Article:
Thursday, 2 November 2017

Record temperature 94 deg.F predicted for Dallas, TX

This article from Robertscribbler bears out what I wrote yesterday about conditions in the seas arounf Australia and New Zealand at a time when we are supposed to be in a La Nina.


Predicted Record 94 Degree (F) November Temperatures for Dallas as Globe Warms Despite Trend Toward La Nina



1 November, 2017

The globe should be cooling relative to recent and near record warm summer temperatures. But it isn’t. La Nina like conditions, the Pacific Ocean pattern that generally precipitates globally cooler weather, is again spreading across the Equatorial Pacific. Yet if you’re living in Dallas, Texas, or many other places across the globe, you wouldn’t know it.

For this week, temperatures in Dallas are expected to exceed all previous records since monitoring began back in 1898.
(Record warm temperatures predicted for Dallas later this week. Image source: Euro Mode.)

According to meteorologist Ryan Maue, and to reanalysis of Euro weather model data, Dallas is expected to see temperatures between 90 and 94 degrees Fahrenheit by Friday of this week. Readings that would be considered pretty hot for a normal summer day occurring on November 3rd. That’s really odd. 
Especially when you consider the fact that Dallas has never experienced a 90+ degree high temperature from October 31 through December 29 in all of the past 119 years.

If Dallas does hit 94 on Friday, that will be 21 degrees (F) above typical high temperatures there for this time of year.
(According to GFS Model Reanalysis, the globe has warmed through Northern Hemisphere Fall despite a trend toward La Nina. Image source: Global and Regional Climate Anomalies.)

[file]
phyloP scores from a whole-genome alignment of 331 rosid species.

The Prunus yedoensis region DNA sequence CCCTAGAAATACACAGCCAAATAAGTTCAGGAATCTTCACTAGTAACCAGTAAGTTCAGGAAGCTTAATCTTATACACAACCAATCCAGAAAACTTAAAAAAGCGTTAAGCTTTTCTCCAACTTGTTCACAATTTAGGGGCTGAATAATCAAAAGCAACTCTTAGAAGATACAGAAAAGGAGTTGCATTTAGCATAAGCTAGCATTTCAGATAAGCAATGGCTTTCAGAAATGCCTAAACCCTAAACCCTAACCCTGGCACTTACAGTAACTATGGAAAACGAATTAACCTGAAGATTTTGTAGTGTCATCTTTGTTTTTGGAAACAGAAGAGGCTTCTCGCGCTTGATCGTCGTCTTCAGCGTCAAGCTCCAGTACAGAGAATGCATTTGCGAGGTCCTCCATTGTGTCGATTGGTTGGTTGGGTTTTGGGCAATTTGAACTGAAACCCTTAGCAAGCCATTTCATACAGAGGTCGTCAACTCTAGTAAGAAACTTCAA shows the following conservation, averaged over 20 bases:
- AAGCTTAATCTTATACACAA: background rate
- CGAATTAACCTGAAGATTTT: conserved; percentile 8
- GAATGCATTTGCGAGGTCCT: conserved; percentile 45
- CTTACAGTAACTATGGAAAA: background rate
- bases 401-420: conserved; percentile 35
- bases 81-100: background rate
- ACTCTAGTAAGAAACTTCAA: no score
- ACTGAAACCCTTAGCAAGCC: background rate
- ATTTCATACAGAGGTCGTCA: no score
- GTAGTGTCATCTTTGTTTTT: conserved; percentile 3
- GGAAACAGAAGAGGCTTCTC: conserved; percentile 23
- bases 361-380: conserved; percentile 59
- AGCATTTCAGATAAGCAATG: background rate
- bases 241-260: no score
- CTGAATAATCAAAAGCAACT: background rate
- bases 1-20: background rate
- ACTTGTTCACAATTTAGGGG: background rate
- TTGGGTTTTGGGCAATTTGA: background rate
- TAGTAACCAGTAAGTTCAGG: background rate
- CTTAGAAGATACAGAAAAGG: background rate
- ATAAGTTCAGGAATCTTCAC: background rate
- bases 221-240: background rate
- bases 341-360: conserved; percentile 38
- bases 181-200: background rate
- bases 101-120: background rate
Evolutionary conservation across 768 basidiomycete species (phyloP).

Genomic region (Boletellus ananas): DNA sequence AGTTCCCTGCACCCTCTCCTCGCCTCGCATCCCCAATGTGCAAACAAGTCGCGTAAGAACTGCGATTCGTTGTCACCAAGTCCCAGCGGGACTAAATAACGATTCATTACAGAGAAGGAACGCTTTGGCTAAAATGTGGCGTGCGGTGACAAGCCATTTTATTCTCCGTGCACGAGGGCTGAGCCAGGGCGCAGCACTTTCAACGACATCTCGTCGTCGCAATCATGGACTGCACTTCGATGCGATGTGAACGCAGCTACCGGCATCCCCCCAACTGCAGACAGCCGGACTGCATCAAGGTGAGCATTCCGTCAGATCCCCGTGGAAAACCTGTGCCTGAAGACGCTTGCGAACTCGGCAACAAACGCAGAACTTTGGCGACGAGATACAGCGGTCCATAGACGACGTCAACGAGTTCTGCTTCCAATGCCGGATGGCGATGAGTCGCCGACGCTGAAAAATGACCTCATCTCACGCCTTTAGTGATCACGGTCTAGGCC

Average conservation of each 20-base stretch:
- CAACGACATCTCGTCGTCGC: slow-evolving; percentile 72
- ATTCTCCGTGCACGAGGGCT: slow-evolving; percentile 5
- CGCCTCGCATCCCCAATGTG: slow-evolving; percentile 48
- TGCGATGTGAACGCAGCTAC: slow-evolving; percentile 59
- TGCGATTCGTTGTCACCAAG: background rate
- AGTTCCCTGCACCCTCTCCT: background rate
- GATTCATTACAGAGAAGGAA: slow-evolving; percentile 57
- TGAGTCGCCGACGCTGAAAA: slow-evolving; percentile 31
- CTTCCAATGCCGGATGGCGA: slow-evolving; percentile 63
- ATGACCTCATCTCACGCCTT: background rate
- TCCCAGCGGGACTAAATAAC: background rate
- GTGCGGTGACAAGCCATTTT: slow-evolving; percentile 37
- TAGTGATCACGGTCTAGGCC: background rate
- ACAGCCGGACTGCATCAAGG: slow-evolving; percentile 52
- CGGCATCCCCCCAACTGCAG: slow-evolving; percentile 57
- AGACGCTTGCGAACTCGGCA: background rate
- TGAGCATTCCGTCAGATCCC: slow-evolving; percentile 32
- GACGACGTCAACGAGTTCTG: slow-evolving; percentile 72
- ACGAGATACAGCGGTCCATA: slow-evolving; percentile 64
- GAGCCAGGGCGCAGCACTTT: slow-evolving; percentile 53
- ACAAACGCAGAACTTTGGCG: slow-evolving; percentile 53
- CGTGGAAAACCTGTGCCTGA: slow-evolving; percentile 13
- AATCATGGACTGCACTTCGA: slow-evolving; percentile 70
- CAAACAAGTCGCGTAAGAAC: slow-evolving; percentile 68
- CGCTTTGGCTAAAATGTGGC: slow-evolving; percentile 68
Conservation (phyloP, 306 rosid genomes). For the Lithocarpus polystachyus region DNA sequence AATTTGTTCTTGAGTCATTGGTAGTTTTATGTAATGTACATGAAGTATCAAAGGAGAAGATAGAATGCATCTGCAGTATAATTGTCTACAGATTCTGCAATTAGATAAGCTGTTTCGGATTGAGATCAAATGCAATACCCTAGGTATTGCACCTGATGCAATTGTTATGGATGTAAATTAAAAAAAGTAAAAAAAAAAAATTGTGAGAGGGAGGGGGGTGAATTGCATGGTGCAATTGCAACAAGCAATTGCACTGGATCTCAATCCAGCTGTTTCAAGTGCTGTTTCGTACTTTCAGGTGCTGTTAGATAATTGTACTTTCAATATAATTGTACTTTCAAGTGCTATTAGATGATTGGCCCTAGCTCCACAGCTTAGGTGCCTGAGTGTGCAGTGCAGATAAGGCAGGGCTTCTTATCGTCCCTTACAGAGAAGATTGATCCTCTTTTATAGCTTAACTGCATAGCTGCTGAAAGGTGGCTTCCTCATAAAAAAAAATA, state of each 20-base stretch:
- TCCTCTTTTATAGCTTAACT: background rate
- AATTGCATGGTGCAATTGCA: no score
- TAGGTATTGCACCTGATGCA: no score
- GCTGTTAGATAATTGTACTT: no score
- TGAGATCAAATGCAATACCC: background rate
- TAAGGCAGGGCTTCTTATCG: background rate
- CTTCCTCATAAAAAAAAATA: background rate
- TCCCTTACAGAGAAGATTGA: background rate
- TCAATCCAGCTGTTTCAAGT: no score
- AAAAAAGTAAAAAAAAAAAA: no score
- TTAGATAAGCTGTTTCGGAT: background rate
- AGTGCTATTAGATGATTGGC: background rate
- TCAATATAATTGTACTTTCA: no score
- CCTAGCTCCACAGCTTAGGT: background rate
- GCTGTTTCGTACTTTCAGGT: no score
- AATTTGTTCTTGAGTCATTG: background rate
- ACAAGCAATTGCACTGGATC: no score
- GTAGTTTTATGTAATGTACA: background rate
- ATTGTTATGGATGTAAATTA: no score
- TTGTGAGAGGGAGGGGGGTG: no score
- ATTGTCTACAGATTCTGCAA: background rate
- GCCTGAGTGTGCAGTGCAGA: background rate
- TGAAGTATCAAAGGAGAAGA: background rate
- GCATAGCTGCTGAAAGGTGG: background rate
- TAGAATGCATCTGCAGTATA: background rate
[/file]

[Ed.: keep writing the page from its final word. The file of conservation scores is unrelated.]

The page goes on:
Drawing back from focus on the Dallas region, we find that the world overall is also warming relative to June through September temperature departures. A climate change associated warming that appears to have been kicked off, primarily, by warmer than normal temperatures at the poles (see previous article). This despite cooling Equatorial Pacific Ocean surface waters associated with a 55 to 65 percent of La Nina formation by winter.

In a normal climate system, we would expect a trend toward La Nina to produce relative cooling. But this does not appear to be happening as June warm temperature departures were lower than those during August through October. Preliminary GFS reanalysis indicates that October warm temperature departures were higher than those occurring in September — likely hitting around 1.1 C above 1880s averages (see image above).

So despite a weak La Nina forming, it again appears that polar warming is a major driver for global temperatures as fall moves into winter. Climatologists take note.
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